Figure 1. Dietary copper is absorbed in the small intestine via Ctr1. ATP7A facilitates copper transport from the enterocyte into the portal circulation for transportation to the liver. In the liver, copper is imported in the enterocytes by Ctr1. Here, copper is stored or redistributed via the systemic circulation for use in body tissues. Excretion of excess copper from hepatocytes takes place via copper transporter ATP7B. ATP7B resides in the trans-Golgi network under low copper conditions. It receives copper molecules from the chaperone ATOX1 and under high copper conditions it moves to a late endosome/lysosome compartment, from which copper is eventually excreted in the bile and expelled from the body with the feces. COMMD1 is believed to interact with ATP7B and to facilitate retrograde trafficking of ATP7B back to the trans-Golgi network.
Ijms 17 00196 g001
The main functions of the copper transporter ATP7B are incorporation of copper into the ferroxidase ceruloplasmin [41] and biliary excretion of excess copper [42].
In order to fulfill these functions, ATP7A and ATP7B exhibit copper responsive intracellular trafficking. Upon a rise of intracellular copper, both proteins move away from the TGN. ATP7A is mainly delivered to the cell-surface or to a post-Golgi vesicular compartment in polarized intestinal cells [43]. In hepatocytes, ATP7B is moved to an endosome/lysosome compartment in response to copper, and subsequently removes excess copper into the bile through lysosomal exocytosis towards the apical membrane of hepatocytes [44].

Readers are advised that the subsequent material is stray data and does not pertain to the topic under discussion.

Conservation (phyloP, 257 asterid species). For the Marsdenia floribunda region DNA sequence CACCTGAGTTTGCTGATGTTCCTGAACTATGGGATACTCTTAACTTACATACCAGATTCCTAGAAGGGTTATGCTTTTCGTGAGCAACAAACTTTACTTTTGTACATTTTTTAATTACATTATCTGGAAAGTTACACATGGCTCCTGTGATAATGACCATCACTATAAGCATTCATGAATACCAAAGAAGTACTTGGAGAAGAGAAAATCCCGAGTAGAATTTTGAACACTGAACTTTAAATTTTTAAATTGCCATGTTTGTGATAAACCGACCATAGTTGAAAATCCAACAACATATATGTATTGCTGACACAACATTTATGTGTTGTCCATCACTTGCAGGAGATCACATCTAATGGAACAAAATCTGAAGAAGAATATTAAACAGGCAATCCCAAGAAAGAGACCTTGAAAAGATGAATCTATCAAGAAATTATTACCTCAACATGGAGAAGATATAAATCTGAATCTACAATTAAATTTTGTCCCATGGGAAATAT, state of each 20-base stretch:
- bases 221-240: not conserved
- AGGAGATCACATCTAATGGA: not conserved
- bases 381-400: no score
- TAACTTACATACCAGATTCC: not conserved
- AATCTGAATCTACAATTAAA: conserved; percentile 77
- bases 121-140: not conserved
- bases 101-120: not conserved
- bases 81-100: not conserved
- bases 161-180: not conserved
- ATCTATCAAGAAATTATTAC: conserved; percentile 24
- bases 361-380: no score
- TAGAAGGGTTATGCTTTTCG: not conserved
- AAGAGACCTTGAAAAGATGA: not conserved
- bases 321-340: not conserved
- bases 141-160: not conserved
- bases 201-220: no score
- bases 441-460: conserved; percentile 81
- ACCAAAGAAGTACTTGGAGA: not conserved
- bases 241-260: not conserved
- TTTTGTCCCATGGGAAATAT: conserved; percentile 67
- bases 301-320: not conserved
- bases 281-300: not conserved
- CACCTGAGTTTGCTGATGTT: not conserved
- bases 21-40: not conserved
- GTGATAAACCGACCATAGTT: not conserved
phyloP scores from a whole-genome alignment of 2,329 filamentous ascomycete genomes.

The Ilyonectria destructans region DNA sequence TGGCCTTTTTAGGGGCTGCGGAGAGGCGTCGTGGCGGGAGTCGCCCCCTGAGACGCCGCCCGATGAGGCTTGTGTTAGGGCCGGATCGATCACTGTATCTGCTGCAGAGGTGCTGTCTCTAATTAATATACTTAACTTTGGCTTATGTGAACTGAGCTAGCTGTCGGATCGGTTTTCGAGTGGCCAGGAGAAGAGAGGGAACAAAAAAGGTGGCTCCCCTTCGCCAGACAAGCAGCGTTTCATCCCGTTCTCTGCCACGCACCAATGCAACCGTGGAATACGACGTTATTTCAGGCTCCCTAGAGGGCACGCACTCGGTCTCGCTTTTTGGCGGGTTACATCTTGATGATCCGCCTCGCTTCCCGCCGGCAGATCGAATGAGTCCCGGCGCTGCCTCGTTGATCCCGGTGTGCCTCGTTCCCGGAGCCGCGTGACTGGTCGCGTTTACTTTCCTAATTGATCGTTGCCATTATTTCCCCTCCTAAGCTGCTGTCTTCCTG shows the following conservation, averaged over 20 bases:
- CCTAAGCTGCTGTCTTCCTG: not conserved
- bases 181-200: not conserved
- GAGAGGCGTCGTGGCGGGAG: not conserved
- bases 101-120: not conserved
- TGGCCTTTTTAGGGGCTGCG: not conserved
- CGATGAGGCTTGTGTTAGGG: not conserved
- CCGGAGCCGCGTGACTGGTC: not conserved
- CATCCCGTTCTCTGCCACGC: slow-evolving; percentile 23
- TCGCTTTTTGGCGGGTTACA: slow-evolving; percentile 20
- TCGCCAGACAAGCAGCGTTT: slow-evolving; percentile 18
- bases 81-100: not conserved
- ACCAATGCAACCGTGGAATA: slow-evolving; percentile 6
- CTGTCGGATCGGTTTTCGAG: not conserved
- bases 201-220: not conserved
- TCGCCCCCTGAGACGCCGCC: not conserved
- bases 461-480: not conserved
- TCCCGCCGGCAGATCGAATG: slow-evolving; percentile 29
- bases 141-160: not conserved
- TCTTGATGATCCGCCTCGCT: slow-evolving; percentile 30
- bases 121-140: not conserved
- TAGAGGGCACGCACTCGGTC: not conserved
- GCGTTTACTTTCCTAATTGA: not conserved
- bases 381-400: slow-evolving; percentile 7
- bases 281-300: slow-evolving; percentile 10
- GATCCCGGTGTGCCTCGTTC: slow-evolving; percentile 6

COMMD1, the protein that is absent in Bedlington terriers with copper toxicosis, interacts with ATP7A and ATP7B and affects trafficking of both proteins [45,46]. The role of COMMD1 in the development of copper toxicosis is not completely elucidated but evidence exists that it is associated with the regulation of the retrograde transport of ATP7B from peripheral endosomes back to the TGN in low copper circumstances (Figure 1) [47,48].

3. Copper Metabolism Disorders in Humans

As illustrated in the previous paragraph, copper metabolism is a complex process involving many proteins. A disruption of this tightly controlled system will lead to severe clinical phenotypes in patients. Two well documented copper metabolism disorders in humans are Menkes disease and Wilson disease which are induced by mutations of genes coding for the copper transport proteins, ATP7A and ATP7B, respectively.
MD is an X-linked recessive and lethal neurodegenerative disorder resulting from a wide spectrum of mutations in ATP7A [8]. Clinical symptoms result from low copper levels in the liver and brain [8] and affected MD infants suffer from brittle hair, growth failure, neurodegeneration, arterial tortuosity, and hypopigmentation. The diagnosis can be confirmed by measurement of plasma copper and neurochemical levels [49]. Treatment currently available for MD is parenteral administration of copper, which may increase lifespan, however many patients die in early childhood [50].